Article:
Entering The Pankhurst Centre on the hottest day of the year for a one night only preview of Clouds had everyone sweltering, much like most of the ladies of 1913 must’ve been in their layers of finery, all except Winifred Baxter.
Freddie Baxter wants to get her pilot license and become the first woman to enter an air race. She even wears trousers. As we sit in a small room at the birthplace of the Suffragette movement, I think we were all willing Freddie on and dreaming of being in the clouds ourselves.
Time and Again Theatre Company have created a brilliant melting pot of the social expectations, gender disparity and even some nephology of pre-war Britain with some serious vintage flair. The small cast of five do an excellent job at characterisation and weaving these very different lives together to really come to life in the short one-hour production.
To be in The Pankhurst Centre for the performance brought a thrill to the evening, made the whole show more tangible and helped us to be transported back to Edwardian times. There was some very smart scripting from writer Laura Crowe, tricks like having the men cut off the women’s lines consistently, and production decisions such as to have just the plane on stage as the sole focal point, the thing that brings all the characters together were great choices to avoid it getting too fussy with period appropriate props.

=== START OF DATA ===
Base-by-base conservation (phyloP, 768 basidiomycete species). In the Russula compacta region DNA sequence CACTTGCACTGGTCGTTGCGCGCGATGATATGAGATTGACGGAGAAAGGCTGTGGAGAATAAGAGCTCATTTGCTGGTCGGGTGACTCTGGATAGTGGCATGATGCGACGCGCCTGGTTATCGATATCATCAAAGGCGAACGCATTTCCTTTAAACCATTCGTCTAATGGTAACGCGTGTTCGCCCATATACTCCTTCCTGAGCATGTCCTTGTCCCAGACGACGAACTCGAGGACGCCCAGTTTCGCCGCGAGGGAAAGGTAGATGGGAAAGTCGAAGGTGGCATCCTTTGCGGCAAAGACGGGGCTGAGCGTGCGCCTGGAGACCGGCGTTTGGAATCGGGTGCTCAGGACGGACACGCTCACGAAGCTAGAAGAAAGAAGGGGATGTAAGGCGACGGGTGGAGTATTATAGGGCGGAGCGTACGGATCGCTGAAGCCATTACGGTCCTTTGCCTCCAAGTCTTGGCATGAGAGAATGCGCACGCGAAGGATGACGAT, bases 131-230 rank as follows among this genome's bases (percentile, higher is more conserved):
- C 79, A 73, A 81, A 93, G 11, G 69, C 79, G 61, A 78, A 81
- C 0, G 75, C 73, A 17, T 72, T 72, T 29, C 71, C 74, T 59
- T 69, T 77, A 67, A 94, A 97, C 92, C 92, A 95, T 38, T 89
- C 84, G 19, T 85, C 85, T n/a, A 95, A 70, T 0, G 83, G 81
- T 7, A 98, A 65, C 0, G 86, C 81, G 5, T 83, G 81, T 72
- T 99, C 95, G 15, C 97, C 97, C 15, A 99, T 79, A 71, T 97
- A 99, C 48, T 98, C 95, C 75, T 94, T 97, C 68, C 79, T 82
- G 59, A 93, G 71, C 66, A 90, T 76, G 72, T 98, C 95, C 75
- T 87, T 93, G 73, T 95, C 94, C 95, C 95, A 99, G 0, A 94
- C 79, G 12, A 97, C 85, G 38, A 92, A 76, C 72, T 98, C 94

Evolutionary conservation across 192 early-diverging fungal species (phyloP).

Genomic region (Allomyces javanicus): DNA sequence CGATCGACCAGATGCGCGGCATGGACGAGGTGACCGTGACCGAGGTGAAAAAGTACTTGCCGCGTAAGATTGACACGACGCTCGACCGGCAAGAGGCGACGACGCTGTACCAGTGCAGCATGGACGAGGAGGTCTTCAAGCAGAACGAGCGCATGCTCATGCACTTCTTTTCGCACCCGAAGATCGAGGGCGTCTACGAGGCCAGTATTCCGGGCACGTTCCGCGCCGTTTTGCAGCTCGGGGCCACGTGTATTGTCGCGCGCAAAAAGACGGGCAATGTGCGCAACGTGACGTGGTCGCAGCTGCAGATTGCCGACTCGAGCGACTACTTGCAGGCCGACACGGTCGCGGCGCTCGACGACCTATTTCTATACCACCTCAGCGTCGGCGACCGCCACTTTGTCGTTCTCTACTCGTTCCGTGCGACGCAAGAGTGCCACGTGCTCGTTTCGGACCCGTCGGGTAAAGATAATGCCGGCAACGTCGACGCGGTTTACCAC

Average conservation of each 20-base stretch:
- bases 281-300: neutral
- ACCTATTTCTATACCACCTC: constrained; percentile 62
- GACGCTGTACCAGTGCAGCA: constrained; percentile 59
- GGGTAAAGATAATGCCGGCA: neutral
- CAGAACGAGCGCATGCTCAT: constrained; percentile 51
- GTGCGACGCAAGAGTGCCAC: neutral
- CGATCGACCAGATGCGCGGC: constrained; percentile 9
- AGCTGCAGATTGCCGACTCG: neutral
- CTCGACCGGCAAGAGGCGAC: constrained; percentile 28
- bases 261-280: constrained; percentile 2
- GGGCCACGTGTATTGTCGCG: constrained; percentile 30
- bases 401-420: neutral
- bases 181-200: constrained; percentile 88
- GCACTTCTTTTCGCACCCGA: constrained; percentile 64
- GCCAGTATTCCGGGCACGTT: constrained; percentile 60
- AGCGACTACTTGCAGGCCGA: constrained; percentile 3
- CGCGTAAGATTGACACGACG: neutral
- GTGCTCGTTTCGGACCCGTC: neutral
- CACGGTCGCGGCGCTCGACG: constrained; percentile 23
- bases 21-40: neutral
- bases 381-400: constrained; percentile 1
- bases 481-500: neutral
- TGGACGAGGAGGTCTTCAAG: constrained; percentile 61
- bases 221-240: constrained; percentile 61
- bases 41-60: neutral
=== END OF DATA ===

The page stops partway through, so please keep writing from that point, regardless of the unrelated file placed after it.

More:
Clouds is about class as much as it is about gender, the social expectations of men as well as women but of course it’s showcasing of early feminism and gender norms starting to waver is brilliant; especially in characters like Sylvia who witters on too much, but actually is willing to take action for her beliefs, and Freddie’s brother Teddy who isn’t the overtly masculine power-wielding patriarch we might expect him to be at all.
After this roaringly successful preview at Greater Manchester Fringe, Clouds is soaring off to Edinburgh Fringe next month and I highly recommend you go and see it. You will find it at theSpace on the Mile at 7.55pm 2nd - 17th August.
Reviewer: Jo Flynn
Reviewed: 25th July 2019
North West End Rating: ★★★★